Regardless to the fact that the game begins with some very basic steps, it’s not long before you’re thrown in at the deep end. You’ll quickly need to work out how to build structures and make the most of your scavenged resources. When you’ve hit that nail on the head, you’re all set to step into the vast world of Fortnite and take on some truly challenging moments of play. If you manage to complete some pre-set objectives on top of your core objectives, you’ll be treated to additional points that will tally at the end of each match, hopefully earning enough to unlock one of the many different tiered chests to nab yourself some sweet loot.

I couldn’t help but be constantly reminded of Garden Warfare whilst playing Fortnite. Don’t get me wrong, I appreciate that these are two entirely different games, but on the wave-based side of the spectrum, it falls very much inline with that comparison. The monsters and zombies you’re faced with are comical in both appearance and behaviour, and although there’s far more enemy variety in Fortnite than there is in Garden Warfare, the gameplay on this front is quite similar. Unfortunately, Fortnite suffers from a massive issue that seems to strike in the middle of a mission. Several times did I get kicked from the game and sent straight back to the home screen just as I was about to sink some shots into the unsuspecting face of the undead. It’s not only annoying, but pretty disheartening when you’ve just spent north of ten minutes farming resources. Furthermore is that when this does happen, it appears to trigger a bug that prevents you from joining back with your buddies, something that takes several attempts and disconnects to overcome.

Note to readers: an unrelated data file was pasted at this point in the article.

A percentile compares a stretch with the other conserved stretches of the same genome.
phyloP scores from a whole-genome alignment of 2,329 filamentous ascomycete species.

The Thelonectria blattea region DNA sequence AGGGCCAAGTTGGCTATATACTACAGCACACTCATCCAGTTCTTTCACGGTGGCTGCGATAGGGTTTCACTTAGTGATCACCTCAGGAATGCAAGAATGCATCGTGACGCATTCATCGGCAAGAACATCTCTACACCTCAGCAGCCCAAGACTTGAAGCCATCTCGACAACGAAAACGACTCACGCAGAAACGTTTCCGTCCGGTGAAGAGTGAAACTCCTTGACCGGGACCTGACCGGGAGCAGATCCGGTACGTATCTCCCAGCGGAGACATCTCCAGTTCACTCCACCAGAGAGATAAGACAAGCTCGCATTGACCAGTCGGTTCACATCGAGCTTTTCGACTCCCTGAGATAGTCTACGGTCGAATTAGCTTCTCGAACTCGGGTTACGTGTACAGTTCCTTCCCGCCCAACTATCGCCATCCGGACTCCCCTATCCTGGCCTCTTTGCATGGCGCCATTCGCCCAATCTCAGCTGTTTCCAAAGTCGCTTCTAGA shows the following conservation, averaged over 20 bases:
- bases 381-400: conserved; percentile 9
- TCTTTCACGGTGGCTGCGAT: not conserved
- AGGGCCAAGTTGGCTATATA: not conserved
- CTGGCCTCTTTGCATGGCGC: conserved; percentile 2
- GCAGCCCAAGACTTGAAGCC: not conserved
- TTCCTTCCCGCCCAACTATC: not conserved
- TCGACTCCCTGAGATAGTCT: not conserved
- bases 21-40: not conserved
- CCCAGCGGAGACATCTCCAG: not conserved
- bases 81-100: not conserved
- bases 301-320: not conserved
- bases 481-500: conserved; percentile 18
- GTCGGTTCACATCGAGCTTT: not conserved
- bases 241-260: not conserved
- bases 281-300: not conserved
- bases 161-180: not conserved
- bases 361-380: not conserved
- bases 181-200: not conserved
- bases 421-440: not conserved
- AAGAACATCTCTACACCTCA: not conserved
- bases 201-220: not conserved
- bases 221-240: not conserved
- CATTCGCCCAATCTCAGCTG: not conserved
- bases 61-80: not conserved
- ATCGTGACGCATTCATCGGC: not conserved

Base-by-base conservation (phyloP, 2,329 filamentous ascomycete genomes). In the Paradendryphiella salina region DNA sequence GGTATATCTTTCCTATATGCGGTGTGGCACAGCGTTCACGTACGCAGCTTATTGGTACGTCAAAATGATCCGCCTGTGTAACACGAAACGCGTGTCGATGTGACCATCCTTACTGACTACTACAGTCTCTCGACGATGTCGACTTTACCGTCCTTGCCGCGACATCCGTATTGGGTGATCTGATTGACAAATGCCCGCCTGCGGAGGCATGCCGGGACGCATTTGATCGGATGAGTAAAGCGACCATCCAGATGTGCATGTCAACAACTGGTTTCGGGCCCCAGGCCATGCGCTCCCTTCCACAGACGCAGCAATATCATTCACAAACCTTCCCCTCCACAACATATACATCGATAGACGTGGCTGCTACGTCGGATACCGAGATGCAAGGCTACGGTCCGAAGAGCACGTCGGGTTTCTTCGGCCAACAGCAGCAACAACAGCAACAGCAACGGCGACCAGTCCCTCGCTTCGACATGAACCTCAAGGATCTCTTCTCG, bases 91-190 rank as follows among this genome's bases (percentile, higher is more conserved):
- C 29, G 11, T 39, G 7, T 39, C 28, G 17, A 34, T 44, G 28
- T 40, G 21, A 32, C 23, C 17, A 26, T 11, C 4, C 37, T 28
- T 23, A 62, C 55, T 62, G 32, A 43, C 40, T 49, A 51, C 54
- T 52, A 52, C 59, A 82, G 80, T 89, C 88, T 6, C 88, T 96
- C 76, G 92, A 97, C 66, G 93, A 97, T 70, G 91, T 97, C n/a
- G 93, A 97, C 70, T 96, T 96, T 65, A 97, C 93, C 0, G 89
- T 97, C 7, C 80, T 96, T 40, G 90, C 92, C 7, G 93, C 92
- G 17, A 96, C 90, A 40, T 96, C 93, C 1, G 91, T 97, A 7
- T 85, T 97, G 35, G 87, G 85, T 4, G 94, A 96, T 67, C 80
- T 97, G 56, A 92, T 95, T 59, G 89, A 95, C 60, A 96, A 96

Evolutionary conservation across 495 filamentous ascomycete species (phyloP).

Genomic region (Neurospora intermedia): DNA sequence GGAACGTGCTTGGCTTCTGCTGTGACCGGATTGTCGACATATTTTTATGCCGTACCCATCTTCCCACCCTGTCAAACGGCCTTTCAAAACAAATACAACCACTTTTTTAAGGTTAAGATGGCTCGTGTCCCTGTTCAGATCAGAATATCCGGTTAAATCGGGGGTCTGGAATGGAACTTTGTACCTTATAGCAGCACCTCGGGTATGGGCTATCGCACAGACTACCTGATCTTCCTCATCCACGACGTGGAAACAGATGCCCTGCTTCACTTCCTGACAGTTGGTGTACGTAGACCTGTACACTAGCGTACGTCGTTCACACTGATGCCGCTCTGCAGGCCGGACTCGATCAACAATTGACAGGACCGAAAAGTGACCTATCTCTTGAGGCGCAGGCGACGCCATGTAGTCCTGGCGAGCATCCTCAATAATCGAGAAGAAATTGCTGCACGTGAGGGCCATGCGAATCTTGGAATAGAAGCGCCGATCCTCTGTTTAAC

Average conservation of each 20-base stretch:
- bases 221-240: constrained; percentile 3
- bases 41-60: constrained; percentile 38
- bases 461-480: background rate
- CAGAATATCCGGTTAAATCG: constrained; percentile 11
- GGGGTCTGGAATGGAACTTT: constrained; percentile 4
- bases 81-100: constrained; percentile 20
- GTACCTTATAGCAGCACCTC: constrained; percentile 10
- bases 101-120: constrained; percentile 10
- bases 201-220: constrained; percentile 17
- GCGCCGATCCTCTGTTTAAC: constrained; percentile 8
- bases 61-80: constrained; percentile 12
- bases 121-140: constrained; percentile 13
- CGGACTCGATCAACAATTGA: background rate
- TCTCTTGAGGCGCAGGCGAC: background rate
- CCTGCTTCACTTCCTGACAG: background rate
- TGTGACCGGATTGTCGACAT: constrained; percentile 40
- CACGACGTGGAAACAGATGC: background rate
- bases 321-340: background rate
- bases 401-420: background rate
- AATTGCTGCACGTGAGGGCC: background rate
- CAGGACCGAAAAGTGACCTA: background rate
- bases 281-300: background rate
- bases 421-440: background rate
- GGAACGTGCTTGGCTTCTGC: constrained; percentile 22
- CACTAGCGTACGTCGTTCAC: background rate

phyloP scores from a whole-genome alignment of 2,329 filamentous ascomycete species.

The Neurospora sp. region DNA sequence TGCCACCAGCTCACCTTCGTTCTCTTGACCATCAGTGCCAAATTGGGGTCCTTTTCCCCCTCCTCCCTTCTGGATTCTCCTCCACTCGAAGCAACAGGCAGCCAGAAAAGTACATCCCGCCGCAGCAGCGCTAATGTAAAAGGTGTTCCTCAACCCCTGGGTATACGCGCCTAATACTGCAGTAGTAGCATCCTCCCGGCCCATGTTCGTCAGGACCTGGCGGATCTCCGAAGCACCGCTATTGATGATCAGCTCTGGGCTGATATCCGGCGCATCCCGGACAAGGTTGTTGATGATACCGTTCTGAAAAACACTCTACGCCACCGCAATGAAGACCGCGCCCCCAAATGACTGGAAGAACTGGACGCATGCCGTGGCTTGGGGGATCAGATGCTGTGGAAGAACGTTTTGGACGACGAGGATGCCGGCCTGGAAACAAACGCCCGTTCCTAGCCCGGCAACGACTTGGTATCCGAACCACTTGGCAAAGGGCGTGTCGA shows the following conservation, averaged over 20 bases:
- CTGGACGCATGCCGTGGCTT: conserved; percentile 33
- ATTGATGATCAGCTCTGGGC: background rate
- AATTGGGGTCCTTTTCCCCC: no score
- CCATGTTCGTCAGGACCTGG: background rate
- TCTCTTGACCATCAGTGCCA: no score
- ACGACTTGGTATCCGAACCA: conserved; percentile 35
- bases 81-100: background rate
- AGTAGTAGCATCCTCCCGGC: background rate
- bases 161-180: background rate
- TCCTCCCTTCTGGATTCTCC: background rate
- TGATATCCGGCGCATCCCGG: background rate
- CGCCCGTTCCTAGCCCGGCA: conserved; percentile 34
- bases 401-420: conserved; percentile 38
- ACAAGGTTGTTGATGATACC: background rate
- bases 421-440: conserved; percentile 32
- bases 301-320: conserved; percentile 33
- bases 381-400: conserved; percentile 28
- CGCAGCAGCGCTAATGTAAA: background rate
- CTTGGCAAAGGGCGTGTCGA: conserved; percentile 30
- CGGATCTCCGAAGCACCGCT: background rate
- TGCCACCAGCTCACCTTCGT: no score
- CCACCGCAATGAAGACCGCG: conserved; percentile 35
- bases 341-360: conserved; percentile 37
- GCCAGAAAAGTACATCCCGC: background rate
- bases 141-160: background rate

This, along with the previously mentioned issue with the UI, needs to be addressed as soon as possible. I can’t say that I haven’t had a good time with Fortnite, on the contrary, I’ve thoroughly enjoyed it, but equally disliked it just as much when dealing with these problems. Outside of that, Fortnite is well crafted and well polished. It’s certainly a game that plays better with friends, simply because you really need to coordinate and discuss actions with your team if you want the best mission outcome. I’m not saying you cant achieve this as a solo player or by playing with randoms, but it’s (for me at least) an experience that’s best served with your nearest and dearest.